So fast forward then, and some other tough plants appeared, low-growing, drought-and-wind tolerant plants, making their difficult living on the debris left by the retreated glaciers, and doubtless using a bit of the soil made by lichens. Many of these plants are what are called, after the landscape they inhabit, heath plants. There’s bearberry and broom crowberry and poverty grass. They hug the ground and the wind blows right over them.
But the land would have looked pretty barren. Here on the Cape there are still heathlands, and today they are a globally-endangered landscape. We took a walk among one of the largest stands of heathland plants in the country. You can see from the picture that there are no trees—too much wind and salt for trees. This is probably not too different from the way it looked after the glaciers retreated and there was finally enough dirt for stuff to make a living.
Away from the shore, though, inland, trees wanted to grow. Conditions were easier—not so much wind, and not much of that irritant, salt spray, and the climate was warming up, too. Tree seeds arrived, by wind from the east and south, by bird or mammal maybe, via the eat-and-poop strategy. A few managed to find a place to sprout, and in due course, after thousands of years, forest began to appear on the Cape.
Enter Humans, Stage Left.
Indians first, and then Europeans, with some overlap (the last Nauset Indian died only in 1901…).
In low swampy places left by chunks of glacial ice, white cedars had found a home, and eventually red maples too. On higher ground grew pitch pine and white pine, various kinds of black and white oaks, tupelo, beech, and by Colonial days, even ash and walnut. There were some really big trees here. The Cape was beautiful with trees.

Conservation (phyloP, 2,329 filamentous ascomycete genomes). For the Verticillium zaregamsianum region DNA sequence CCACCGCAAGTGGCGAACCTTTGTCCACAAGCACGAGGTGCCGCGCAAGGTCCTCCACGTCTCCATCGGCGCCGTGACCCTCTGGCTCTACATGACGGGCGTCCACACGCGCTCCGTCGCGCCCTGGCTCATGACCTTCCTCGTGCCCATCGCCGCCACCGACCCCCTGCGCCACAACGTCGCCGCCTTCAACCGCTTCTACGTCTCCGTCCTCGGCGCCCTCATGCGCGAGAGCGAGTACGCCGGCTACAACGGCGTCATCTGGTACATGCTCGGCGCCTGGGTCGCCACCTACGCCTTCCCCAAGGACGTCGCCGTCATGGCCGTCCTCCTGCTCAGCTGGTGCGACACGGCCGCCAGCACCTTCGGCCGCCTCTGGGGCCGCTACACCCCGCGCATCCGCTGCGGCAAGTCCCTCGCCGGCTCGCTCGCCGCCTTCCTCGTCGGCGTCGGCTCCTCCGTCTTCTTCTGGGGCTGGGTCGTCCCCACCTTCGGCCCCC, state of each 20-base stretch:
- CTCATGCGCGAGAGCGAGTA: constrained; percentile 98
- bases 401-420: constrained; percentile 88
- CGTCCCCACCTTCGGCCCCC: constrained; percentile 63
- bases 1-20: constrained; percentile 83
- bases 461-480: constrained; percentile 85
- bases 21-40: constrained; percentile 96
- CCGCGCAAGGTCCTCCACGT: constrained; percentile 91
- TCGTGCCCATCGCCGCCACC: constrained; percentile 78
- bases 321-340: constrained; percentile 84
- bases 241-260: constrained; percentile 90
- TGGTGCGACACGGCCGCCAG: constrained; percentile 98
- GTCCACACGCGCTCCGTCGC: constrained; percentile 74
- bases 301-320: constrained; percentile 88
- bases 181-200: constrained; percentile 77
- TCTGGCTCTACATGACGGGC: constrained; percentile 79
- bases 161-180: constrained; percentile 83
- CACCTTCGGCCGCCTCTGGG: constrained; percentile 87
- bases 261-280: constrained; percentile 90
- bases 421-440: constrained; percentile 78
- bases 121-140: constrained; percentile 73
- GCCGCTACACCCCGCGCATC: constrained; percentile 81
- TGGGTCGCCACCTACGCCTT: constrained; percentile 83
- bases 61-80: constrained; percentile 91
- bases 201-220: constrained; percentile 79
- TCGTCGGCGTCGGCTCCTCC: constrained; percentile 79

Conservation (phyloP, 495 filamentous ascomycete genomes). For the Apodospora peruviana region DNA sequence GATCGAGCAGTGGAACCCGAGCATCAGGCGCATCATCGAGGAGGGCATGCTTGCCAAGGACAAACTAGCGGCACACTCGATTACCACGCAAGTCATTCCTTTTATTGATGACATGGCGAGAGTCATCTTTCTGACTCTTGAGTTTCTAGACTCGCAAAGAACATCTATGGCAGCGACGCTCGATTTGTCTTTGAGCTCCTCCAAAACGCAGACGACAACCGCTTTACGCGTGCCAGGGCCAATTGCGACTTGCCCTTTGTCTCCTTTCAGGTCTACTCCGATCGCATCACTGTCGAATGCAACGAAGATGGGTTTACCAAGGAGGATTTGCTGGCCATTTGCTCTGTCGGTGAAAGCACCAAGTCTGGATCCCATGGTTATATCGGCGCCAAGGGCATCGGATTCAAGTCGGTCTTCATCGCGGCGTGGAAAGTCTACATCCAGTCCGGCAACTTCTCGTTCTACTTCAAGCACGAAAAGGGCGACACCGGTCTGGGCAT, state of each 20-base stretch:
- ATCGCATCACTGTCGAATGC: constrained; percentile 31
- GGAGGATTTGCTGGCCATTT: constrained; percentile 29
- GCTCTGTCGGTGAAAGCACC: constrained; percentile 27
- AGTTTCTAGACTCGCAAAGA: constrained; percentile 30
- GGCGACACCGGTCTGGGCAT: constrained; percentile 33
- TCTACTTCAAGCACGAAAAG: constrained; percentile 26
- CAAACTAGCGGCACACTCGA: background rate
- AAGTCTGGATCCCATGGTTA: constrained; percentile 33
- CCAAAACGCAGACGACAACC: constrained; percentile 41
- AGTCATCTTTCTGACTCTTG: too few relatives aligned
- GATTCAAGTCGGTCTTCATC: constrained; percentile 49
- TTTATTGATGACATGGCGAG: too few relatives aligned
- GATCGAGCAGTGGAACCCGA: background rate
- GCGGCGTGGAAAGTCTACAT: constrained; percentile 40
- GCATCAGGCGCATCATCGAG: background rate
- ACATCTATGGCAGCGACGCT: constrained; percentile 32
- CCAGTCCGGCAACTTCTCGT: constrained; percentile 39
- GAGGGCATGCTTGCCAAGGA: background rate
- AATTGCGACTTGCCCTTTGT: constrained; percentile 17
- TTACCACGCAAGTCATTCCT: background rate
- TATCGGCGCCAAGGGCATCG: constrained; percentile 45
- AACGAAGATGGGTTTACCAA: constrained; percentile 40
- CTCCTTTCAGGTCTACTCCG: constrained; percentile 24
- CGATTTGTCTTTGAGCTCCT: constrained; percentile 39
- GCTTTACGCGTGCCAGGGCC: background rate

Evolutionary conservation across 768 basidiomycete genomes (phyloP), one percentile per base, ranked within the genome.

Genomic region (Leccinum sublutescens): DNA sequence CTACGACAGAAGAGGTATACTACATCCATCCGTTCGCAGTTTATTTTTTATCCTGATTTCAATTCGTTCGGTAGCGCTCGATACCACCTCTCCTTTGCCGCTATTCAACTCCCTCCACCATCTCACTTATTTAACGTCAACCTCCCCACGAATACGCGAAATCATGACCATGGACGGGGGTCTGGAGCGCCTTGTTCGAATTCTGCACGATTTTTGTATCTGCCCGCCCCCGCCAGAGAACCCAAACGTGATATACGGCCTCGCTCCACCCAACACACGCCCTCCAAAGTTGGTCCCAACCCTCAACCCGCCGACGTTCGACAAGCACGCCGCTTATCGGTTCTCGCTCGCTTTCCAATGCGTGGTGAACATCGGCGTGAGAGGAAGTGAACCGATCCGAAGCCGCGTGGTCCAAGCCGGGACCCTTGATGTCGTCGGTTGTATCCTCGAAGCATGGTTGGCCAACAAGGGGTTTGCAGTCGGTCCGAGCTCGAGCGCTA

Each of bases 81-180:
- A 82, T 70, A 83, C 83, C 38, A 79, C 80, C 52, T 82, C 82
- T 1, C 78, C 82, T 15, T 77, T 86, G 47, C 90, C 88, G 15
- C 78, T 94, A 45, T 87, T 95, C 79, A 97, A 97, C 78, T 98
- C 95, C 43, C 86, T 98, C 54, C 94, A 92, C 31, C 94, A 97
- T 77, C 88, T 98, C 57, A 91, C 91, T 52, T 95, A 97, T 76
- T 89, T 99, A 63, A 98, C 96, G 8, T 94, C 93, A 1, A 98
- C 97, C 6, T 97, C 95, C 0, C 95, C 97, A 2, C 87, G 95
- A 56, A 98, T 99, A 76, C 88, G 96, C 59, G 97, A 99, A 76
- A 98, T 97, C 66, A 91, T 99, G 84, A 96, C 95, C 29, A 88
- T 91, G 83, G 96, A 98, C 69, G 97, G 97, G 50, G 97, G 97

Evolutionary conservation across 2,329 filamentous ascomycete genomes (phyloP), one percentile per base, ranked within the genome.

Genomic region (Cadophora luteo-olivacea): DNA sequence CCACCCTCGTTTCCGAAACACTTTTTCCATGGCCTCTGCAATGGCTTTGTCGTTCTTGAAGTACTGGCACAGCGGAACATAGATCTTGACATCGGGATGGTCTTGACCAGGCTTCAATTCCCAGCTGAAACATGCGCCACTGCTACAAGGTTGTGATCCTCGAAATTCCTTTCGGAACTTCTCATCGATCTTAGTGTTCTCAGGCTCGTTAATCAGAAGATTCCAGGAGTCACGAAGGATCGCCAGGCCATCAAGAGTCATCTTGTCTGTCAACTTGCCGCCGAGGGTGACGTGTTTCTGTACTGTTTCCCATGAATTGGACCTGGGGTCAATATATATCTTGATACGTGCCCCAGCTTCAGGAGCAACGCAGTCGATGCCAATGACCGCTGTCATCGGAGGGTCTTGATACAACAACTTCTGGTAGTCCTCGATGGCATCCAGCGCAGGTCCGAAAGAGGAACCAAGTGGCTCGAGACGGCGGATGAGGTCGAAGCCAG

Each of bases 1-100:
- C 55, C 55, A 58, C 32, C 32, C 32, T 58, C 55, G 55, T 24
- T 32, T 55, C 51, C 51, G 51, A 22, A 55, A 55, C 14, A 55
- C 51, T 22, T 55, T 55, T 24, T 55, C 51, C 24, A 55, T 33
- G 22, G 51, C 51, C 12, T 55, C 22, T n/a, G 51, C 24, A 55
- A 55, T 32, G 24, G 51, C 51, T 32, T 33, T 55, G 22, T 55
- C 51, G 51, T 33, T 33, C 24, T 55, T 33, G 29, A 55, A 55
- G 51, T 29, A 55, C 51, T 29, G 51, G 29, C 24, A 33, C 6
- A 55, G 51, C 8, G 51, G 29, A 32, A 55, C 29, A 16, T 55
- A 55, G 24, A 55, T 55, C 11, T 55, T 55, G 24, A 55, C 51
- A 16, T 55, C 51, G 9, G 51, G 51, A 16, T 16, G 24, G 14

Oh great, thought the Colonials. Look at these big trees! Boy, can we use all this wood or what!
They used the wood for houses, and for heating and cooking in the houses, and for everything in the houses to sit on and lie on and eat from, and to store things in. They used the wood for fences to enclose their livestock and farming fields, fields from which they had to clear the trees, naturally. They used the wood for tools. For carts and wheels, and for boats from which to fish.
You can see where this is going. By about 1800, all that great forest, that had sprung over millennia from lichen, as it were, in post-glacial times, was gone. Henry David Thoreau, visiting the Cape in mid-century, observed “…an exceedingly barren and desolate country, of a character which I can find no name for; such a surface, perhaps, as the bottom of the sea made dry land day before yesterday. It was covered with poverty-grass (so-called because it grew where nothing else would), and there was hardly a tree in sight…”